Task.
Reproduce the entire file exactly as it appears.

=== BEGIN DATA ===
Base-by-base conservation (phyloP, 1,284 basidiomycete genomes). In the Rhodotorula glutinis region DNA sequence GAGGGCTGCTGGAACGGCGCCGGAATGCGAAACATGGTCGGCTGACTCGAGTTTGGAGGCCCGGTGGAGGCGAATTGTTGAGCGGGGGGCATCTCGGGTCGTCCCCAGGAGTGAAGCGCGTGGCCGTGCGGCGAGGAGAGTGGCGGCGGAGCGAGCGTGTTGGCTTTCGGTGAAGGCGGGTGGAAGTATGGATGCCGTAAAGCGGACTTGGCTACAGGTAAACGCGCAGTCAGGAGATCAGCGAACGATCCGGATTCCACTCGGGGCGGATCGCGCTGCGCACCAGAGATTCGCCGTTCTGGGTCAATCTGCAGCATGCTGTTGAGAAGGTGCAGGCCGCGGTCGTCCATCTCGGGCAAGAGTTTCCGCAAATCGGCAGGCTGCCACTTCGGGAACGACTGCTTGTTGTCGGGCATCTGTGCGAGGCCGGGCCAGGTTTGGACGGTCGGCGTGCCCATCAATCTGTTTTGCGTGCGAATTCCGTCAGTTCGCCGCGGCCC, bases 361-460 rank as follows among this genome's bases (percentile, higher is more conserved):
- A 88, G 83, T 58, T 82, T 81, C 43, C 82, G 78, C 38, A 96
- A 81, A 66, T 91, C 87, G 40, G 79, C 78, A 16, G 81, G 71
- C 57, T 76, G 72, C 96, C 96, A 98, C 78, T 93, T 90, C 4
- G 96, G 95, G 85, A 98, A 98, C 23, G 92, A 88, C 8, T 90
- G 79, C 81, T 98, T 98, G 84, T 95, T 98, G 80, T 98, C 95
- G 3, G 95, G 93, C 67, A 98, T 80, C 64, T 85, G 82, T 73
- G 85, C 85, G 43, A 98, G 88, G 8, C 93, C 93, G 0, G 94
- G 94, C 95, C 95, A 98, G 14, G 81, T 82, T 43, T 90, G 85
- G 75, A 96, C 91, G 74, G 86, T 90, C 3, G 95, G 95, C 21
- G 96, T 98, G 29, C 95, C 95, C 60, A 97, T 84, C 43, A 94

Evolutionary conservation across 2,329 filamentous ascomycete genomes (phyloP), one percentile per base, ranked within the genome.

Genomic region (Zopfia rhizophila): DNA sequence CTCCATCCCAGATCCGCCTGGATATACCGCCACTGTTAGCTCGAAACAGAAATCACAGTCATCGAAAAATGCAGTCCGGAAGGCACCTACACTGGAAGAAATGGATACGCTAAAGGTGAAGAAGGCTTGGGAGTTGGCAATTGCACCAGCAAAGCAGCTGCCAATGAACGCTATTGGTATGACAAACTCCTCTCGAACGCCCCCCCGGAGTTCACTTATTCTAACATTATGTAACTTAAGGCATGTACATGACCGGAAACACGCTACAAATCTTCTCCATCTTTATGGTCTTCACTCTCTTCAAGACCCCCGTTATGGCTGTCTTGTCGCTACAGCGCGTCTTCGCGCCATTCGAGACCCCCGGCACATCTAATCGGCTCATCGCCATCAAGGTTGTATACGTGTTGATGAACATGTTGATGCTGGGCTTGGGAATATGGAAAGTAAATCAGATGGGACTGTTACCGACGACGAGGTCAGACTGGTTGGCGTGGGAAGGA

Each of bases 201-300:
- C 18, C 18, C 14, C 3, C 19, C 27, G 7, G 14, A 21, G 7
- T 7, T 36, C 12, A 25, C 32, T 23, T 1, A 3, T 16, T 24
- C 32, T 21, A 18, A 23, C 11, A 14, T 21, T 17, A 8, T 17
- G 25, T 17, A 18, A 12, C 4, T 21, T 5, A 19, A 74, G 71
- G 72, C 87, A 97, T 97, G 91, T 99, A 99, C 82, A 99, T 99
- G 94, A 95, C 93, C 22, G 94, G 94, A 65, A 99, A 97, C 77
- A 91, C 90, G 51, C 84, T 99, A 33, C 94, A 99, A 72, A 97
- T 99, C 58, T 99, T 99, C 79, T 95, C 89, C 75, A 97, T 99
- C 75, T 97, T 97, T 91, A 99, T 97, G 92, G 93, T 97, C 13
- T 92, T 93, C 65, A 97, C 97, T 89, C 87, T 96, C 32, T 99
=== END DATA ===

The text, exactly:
Base-by-base conservation (phyloP, 1,284 basidiomycete genomes). In the Rhodotorula glutinis region DNA sequence GAGGGCTGCTGGAACGGCGCCGGAATGCGAAACATGGTCGGCTGACTCGAGTTTGGAGGCCCGGTGGAGGCGAATTGTTGAGCGGGGGGCATCTCGGGTCGTCCCCAGGAGTGAAGCGCGTGGCCGTGCGGCGAGGAGAGTGGCGGCGGAGCGAGCGTGTTGGCTTTCGGTGAAGGCGGGTGGAAGTATGGATGCCGTAAAGCGGACTTGGCTACAGGTAAACGCGCAGTCAGGAGATCAGCGAACGATCCGGATTCCACTCGGGGCGGATCGCGCTGCGCACCAGAGATTCGCCGTTCTGGGTCAATCTGCAGCATGCTGTTGAGAAGGTGCAGGCCGCGGTCGTCCATCTCGGGCAAGAGTTTCCGCAAATCGGCAGGCTGCCACTTCGGGAACGACTGCTTGTTGTCGGGCATCTGTGCGAGGCCGGGCCAGGTTTGGACGGTCGGCGTGCCCATCAATCTGTTTTGCGTGCGAATTCCGTCAGTTCGCCGCGGCCC, bases 361-460 rank as follows among this genome's bases (percentile, higher is more conserved):
- A 88, G 83, T 58, T 82, T 81, C 43, C 82, G 78, C 38, A 96
- A 81, A 66, T 91, C 87, G 40, G 79, C 78, A 16, G 81, G 71
- C 57, T 76, G 72, C 96, C 96, A 98, C 78, T 93, T 90, C 4
- G 96, G 95, G 85, A 98, A 98, C 23, G 92, A 88, C 8, T 90
- G 79, C 81, T 98, T 98, G 84, T 95, T 98, G 80, T 98, C 95
- G 3, G 95, G 93, C 67, A 98, T 80, C 64, T 85, G 82, T 73
- G 85, C 85, G 43, A 98, G 88, G 8, C 93, C 93, G 0, G 94
- G 94, C 95, C 95, A 98, G 14, G 81, T 82, T 43, T 90, G 85
- G 75, A 96, C 91, G 74, G 86, T 90, C 3, G 95, G 95, C 21
- G 96, T 98, G 29, C 95, C 95, C 60, A 97, T 84, C 43, A 94

Evolutionary conservation across 2,329 filamentous ascomycete genomes (phyloP), one percentile per base, ranked within the genome.

Genomic region (Zopfia rhizophila): DNA sequence CTCCATCCCAGATCCGCCTGGATATACCGCCACTGTTAGCTCGAAACAGAAATCACAGTCATCGAAAAATGCAGTCCGGAAGGCACCTACACTGGAAGAAATGGATACGCTAAAGGTGAAGAAGGCTTGGGAGTTGGCAATTGCACCAGCAAAGCAGCTGCCAATGAACGCTATTGGTATGACAAACTCCTCTCGAACGCCCCCCCGGAGTTCACTTATTCTAACATTATGTAACTTAAGGCATGTACATGACCGGAAACACGCTACAAATCTTCTCCATCTTTATGGTCTTCACTCTCTTCAAGACCCCCGTTATGGCTGTCTTGTCGCTACAGCGCGTCTTCGCGCCATTCGAGACCCCCGGCACATCTAATCGGCTCATCGCCATCAAGGTTGTATACGTGTTGATGAACATGTTGATGCTGGGCTTGGGAATATGGAAAGTAAATCAGATGGGACTGTTACCGACGACGAGGTCAGACTGGTTGGCGTGGGAAGGA

Each of bases 201-300:
- C 18, C 18, C 14, C 3, C 19, C 27, G 7, G 14, A 21, G 7
- T 7, T 36, C 12, A 25, C 32, T 23, T 1, A 3, T 16, T 24
- C 32, T 21, A 18, A 23, C 11, A 14, T 21, T 17, A 8, T 17
- G 25, T 17, A 18, A 12, C 4, T 21, T 5, A 19, A 74, G 71
- G 72, C 87, A 97, T 97, G 91, T 99, A 99, C 82, A 99, T 99
- G 94, A 95, C 93, C 22, G 94, G 94, A 65, A 99, A 97, C 77
- A 91, C 90, G 51, C 84, T 99, A 33, C 94, A 99, A 72, A 97
- T 99, C 58, T 99, T 99, C 79, T 95, C 89, C 75, A 97, T 99
- C 75, T 97, T 97, T 91, A 99, T 97, G 92, G 93, T 97, C 13
- T 92, T 93, C 65, A 97, C 97, T 89, C 87, T 96, C 32, T 99